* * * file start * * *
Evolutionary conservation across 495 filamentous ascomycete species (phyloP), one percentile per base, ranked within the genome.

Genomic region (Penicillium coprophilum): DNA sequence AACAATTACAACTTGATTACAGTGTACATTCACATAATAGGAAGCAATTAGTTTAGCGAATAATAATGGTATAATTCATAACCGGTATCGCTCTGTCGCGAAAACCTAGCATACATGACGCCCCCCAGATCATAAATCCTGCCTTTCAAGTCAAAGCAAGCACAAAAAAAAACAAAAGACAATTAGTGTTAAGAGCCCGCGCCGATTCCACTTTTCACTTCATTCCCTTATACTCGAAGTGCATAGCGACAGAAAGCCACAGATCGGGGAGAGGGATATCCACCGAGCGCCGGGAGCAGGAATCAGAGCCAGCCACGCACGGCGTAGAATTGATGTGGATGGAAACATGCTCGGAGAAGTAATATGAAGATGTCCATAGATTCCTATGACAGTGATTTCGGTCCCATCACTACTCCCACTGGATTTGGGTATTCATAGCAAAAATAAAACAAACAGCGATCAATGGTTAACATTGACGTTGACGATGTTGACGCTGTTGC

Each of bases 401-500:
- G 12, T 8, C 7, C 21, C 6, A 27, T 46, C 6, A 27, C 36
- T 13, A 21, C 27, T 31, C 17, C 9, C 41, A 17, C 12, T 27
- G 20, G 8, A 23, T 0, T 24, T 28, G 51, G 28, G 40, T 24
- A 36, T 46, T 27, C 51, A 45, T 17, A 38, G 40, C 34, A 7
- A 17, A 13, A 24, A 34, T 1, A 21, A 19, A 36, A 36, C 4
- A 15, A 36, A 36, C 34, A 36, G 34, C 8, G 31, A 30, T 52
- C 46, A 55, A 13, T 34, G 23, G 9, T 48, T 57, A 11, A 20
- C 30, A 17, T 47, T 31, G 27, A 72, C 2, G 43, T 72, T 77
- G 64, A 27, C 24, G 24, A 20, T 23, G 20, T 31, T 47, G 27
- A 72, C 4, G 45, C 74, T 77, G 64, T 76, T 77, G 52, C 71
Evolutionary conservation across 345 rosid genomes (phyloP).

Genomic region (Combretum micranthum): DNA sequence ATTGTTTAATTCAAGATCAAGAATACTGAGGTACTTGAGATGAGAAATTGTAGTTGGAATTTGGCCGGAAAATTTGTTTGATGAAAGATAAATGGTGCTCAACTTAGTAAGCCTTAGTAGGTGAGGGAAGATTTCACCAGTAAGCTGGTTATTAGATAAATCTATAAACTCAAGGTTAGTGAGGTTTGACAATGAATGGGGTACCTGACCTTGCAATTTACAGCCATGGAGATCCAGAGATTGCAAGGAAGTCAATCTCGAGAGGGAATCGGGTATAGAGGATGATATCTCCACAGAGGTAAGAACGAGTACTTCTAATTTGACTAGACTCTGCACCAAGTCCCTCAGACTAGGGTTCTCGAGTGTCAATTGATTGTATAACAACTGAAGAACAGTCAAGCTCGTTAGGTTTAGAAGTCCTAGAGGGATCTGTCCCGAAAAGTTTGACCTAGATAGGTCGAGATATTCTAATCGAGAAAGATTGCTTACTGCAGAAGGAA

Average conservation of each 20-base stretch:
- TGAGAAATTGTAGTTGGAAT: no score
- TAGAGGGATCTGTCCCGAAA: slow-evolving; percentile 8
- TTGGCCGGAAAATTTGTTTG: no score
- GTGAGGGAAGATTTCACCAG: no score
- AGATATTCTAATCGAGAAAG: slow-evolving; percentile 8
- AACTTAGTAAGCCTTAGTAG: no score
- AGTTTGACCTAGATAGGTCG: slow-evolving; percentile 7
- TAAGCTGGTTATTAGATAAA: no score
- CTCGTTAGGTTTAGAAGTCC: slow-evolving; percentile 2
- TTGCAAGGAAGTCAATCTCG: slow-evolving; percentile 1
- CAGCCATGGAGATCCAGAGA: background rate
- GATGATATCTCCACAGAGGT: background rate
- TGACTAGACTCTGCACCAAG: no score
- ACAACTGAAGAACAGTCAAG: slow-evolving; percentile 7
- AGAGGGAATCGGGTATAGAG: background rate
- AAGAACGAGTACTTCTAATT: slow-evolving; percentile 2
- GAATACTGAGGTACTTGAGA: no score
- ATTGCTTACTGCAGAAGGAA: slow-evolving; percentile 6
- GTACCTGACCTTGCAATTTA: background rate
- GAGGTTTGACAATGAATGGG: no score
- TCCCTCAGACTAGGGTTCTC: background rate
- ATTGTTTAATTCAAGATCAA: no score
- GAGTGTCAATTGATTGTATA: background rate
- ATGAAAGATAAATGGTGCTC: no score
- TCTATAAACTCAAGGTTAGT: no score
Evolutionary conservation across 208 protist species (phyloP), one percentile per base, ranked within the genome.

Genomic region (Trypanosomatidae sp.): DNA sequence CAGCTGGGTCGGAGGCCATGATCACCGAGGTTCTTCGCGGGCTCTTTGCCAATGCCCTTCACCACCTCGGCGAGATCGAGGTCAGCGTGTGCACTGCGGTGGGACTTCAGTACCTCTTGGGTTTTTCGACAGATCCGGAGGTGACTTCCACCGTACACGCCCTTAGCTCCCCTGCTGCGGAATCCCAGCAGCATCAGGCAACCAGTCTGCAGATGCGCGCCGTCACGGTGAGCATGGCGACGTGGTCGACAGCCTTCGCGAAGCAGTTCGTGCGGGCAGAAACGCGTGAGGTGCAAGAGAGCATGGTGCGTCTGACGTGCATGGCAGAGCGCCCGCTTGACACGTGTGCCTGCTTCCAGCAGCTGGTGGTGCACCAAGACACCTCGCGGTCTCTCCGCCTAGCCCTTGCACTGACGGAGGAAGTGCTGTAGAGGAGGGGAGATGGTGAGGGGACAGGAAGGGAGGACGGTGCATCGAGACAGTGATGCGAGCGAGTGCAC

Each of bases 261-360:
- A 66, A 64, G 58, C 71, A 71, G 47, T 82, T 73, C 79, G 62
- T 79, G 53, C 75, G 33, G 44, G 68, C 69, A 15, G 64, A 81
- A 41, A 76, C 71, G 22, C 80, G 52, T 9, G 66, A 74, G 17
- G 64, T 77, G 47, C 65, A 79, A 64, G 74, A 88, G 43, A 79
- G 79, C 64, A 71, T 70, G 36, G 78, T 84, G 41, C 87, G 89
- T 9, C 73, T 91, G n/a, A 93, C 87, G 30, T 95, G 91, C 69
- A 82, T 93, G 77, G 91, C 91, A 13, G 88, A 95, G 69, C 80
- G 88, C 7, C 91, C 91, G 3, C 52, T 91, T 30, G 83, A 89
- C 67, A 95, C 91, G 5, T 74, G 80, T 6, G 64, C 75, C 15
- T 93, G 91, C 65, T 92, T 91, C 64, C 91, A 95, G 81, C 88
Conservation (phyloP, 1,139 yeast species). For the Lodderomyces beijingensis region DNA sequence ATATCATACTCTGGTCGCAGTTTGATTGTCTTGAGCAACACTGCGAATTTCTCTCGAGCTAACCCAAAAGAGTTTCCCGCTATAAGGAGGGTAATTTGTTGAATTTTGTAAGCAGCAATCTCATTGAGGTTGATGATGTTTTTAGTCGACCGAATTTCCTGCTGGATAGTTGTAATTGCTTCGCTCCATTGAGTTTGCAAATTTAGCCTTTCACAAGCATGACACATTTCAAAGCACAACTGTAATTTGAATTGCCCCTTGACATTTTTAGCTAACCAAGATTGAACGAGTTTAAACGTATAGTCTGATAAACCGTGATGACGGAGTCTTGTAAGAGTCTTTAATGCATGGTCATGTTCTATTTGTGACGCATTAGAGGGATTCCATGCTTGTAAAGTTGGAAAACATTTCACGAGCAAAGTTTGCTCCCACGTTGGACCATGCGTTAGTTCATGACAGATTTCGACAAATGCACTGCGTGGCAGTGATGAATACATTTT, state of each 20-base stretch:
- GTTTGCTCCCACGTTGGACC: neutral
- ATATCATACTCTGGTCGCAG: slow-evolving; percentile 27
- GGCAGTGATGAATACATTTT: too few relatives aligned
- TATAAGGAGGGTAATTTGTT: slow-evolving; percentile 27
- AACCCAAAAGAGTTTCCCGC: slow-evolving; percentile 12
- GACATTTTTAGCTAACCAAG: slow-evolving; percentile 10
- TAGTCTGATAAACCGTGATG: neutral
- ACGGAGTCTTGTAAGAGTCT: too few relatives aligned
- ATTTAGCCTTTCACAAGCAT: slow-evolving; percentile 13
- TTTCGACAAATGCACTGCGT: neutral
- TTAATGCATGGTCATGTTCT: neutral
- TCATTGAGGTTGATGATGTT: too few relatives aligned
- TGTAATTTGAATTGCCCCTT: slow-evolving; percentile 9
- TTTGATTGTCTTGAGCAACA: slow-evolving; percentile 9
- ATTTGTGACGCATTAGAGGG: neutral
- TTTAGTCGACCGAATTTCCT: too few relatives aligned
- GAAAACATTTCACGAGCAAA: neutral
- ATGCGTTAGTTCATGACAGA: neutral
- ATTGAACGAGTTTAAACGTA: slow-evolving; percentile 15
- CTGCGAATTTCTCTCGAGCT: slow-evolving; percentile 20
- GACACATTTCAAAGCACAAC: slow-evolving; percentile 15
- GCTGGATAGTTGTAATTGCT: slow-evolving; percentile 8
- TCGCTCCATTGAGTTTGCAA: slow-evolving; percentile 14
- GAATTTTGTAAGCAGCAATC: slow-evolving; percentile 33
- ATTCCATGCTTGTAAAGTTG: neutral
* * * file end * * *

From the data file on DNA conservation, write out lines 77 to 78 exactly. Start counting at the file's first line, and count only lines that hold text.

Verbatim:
- GCTGGATAGTTGTAATTGCT: slow-evolving; percentile 8
- TCGCTCCATTGAGTTTGCAA: slow-evolving; percentile 14